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Publisher's Summary

When it comes to 19th-century French literature, few can compare to Victor Hugo. In 1831, Victor Hugo wrote one of the most memorial gothic stories of all time, Notre Dame de Paris, later changed to The Hunchback of Notre Dame in 1833. It is said that Hugo's inspiration for writing this book was the cathedral itself. He worried that society was neglecting the old gothic buildings in favor of new buildings and wanted to bring attention to the structure. As a result of Hugo's concern, the world was treated to a fantastic gothic novel that would continue to be enjoyed for centuries.

This amazing story is set in medieval Paris and is centered on the famed Notre Dame cathedral as well as the three main characters: Esmeralda (the gypsy dancer); Quasimodo (the hunchback); and the priest, Claude Frollo.

Public Domain (P)2017 A.R.N. Publications

What listeners say about The Hunchback of Notre Dame

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  • Barbara Kensington
  • 27-03-2018

A Truly Great Narration!

I love how Victor Hugo paints such a clear and vivid picture for his audience in this tragic love story that will definitely captivate any and all listeners, and will most likely have you in tears towards the ending. Hats off to the narrator for a SPECTACULAR job throughout the entire book, his reading style and accents were spot on.

Next on the list...Les Miserables!

8 people found this helpful

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  • Amazon Customer
  • 10-05-2019

Great descriptions of Paris and its buildings

Great descriptions of Paris, its buildings and the characters. Worth the read for that alone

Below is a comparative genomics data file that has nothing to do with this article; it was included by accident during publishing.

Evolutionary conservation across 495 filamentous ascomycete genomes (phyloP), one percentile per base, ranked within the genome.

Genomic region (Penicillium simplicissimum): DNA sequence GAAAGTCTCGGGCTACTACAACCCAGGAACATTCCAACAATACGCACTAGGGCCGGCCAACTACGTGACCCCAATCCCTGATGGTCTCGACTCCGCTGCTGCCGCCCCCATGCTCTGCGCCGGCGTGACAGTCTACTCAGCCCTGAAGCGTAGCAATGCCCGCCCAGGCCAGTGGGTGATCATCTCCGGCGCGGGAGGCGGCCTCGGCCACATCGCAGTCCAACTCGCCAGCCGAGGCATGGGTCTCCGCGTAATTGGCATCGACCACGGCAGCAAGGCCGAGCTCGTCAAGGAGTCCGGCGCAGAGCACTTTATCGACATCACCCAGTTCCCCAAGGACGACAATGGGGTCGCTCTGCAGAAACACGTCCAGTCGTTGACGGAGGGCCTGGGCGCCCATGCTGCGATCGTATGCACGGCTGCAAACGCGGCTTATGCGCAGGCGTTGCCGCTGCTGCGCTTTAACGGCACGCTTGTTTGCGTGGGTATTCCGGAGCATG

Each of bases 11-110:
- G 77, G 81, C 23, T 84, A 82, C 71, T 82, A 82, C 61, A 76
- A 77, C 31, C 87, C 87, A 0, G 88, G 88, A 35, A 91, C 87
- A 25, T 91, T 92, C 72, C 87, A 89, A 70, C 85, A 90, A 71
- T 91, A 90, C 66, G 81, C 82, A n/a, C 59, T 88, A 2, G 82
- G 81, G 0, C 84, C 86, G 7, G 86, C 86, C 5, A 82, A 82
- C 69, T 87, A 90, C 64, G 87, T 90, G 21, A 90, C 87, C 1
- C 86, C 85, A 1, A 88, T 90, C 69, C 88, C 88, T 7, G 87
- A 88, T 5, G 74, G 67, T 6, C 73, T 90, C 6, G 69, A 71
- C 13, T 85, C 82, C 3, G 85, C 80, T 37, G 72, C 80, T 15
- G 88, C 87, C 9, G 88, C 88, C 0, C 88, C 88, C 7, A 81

3 people found this helpful

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  • Kenneth Stephens
  • 06-03-2019

A couple rough chapters but overall excellence

The narration was good and carried inflection and some changes in voice for different charaters.

There were some chapters I struggled with because they didn't pertain to the story itself but were interesting in their own right. The book kept me wanting to come back to finish it.

I dont speak french so some of the language in the book was a bit thick and I had to rewind to listen again for better understand.

I knew it was vastly different than Disney's creation going in but it was still interesting to think about where they got certain visuals, ideas, easter eggs, and about what they changed.

For me (who has lost a child) the parent child dynamic was heartbreaking and memorable. How ever my favorite part of the book was when the Hunchback saved Esmeralda and brought her to sanctuary.

Hugo did a great job showing many types of love (or what some perceive as love) through many different character relations. His descriptions throught the book flowed effortlessly painting vivid pictures of the scene at all times.

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  • Jana Sedivy
  • 15-02-2021

Terrible narrator

I couldn't listen to this narration. I don't think he has any idea what the text means - just randomly puts emphasis on parts when he feels it's been a while since he's raised his timbre. a few reviewers have mentioned that they couldn't figure out what was going on, and I think its because the narrator also didn't know.

listen to the version read by George Guidall instead. he makes the story come alive.

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  • Christopher